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By his third presidential bid, Merrill K. Riddick of Philipsburg was a household name in Montana.

His party, not so much.

As Missoulian opinion page editor Sam Reynolds put it following Riddick's death in 1988, "Gone was the founder and probably the only member of the Puritan Ethic and Epic, Magnetohydrodynamics and Prohibition Party."

Magnetohydrodynamics were the major selling point of Riddick's first run for the White House in 1976. 

The previous year Missoulian reporter Steve Shirley wrote, "For the spry 80-year-old politician, MHD, or the conversion of coal to electricity in a superheated chamber through the use of magnets (or something like that), is very important."

Last week Gov. Steve Bullock became the first Montanan since Riddick to throw his hat into the presidential ring. His venture promises to be interesting and perhaps more successful than Riddick's were in 1976, 1980 and 1984.

But it'll be nowhere near as zany.

Let's jump on the missoulian.newspapers.com bus, just as Merrill K. jumped onto Greyhounds with two-month passes to cruise down campaign trails, and track a bit of the quirky retired prospector's political career.

Note that Riddick called himself a prospector, not a miner.

"I've crawled into more holes and accomplished less than any prospector I know," he said in 1967, when he was running for governor for the second time.

In 1960 he had finished sixth out of six contenders in the Democratic primary with 1,344 votes. Winner Lt. Gov. Paul Cannon got 44,000.

When Riddick announced his bid for the same post in the 1968 election, against the same number of Democratic opponents, he told the Missoulian State Bureau he was sure he'd do better this time.

Alas, he placed sixth again, this time with 1,052 votes.

In 1972 Riddick switched to the Republican party and ran for U.S. Senate, saying he favored a navigation canal up the Missouri River to Winifred and Fort Benton, and $500 million in dam construction on the upper Missouri River. He took fourth in that race. Out of four.

Montana's resident Don Quixote "parlayed his political interests, optimism and sense of humor into an unbroken string of election defeats," Reynolds wrote after Riddick succumbed to cancer at age 93.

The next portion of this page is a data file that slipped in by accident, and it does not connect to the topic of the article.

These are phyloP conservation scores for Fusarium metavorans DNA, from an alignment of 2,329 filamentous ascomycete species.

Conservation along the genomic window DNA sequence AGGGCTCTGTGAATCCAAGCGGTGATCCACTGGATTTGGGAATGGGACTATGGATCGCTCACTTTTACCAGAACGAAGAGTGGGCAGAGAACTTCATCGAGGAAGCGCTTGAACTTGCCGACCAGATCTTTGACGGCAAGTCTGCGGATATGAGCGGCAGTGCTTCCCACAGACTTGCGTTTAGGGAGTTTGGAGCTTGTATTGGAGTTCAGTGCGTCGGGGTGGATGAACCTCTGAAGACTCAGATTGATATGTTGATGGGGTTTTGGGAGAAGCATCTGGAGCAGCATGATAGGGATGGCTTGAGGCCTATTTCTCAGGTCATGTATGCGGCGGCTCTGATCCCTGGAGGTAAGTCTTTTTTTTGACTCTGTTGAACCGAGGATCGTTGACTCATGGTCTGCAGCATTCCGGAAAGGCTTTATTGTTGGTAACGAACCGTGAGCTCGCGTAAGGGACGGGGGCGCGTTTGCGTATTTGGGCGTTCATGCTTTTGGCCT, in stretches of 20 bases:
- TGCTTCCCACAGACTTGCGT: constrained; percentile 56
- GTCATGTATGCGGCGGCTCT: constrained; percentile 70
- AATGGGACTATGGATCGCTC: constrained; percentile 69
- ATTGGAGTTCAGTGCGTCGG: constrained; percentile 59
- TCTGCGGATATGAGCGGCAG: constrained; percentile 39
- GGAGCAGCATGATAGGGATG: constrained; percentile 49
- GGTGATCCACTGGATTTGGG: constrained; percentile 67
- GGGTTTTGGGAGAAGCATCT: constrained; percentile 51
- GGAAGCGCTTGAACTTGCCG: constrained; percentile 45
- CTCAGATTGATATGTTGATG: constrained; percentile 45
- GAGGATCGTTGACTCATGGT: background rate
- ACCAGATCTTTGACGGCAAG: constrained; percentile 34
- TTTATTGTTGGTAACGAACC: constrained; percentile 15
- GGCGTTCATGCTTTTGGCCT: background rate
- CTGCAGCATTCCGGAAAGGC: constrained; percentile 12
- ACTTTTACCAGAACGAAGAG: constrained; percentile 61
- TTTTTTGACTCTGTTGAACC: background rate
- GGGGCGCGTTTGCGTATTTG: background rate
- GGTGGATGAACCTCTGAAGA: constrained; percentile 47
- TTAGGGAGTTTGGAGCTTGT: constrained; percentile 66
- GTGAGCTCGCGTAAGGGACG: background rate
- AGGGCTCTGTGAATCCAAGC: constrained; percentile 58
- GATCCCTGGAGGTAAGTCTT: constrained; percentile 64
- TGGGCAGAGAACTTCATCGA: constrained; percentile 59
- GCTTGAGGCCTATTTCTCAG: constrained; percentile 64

Carl Riddick represented eastern Montana in the U.S. House of Representatives from 1919 to 1923. His son Merrill was born in 1895 and became a World War I flying instructor by that time. Later he barnstormed with Charles Lindbergh and was one of the country’s first airmail pilots. He rejoined the Army during World War II as a flight trainer.

Such aviation background earned him respect and admiration later in life. Riddick had just turned 81 and was in the late stages of his first campaign for president when the Philipsburg airfield was christened “Riddick Field.” Granite County commissioners had been urged by Mike Kahoe of the Bicentennial Committee to pursue the name. It remains Riddick Field to this day.

Riddick's slogan in that first presidential campaign was "Throw the raskels out!"

"He was a campaigner, not a speller," Reynolds noted.

A Las Vegas television station saw a magazine article featuring Riddick in 1975 and offered him half an hour of prime time TV space — until it found out Riddick had a thing against liquor.

"The minute I began talking about prohibition they decided I wasn't going to get prime time," he told Shirley when he stopped by the Missoulian office in 1985.

"Riddick never deluded himself," Reynolds wrote. "In 1979, he summed up his chances of winning the 1980 presidential election with uncanny accuracy: 'Theoretically absolutely impossible.'"

He threw his name in for '80, by the way, two days after the 1976 election. Riddick made the declaration in an interview with The Missoulian from a pay phone in Philipsburg. It was probably the same phone in the Antler Saloon he'd used two days earlier on election night to talk to reporter Jane Byard.

The Antler was next door to his campaign headquarters, which were downstairs from his apartment. Neither had a telephone.

Long before the final returns were in, Riddick told Byard he thought the Ford-Carter race would “go to the electoral college.” If it did, he said, he would ask Congress to appoint him president.

For whatever reasons, Riddick’s White House campaigns in 1980 and 1984 garnered less attention from the state press. Maybe he stopped calling newsrooms from phone booths. But he still criss-crossed the nation on his two-month Greyhound passes, eschewing contributions of more than $1 and financing his campaign with his Social Security and military pensions.

And Riddick still had delighted fans in the media. In Reynolds' Sunday Ticklers on the editorial page of the Missoulian in August, 1981, he hailed Riddick’s recent announcement of another run for president in ’84.

“What would summer be like without sunshine?” Reynolds wrote. “What would a presidential campaign be like without Merrill Riddick? …

“The general assumption is he will face Republican Ronald Reagan and a Democrat, plus assorted others. Good luck to Riddick. He brings some common sense, plus a sense of the Riddick-ulous, to any campaign.”

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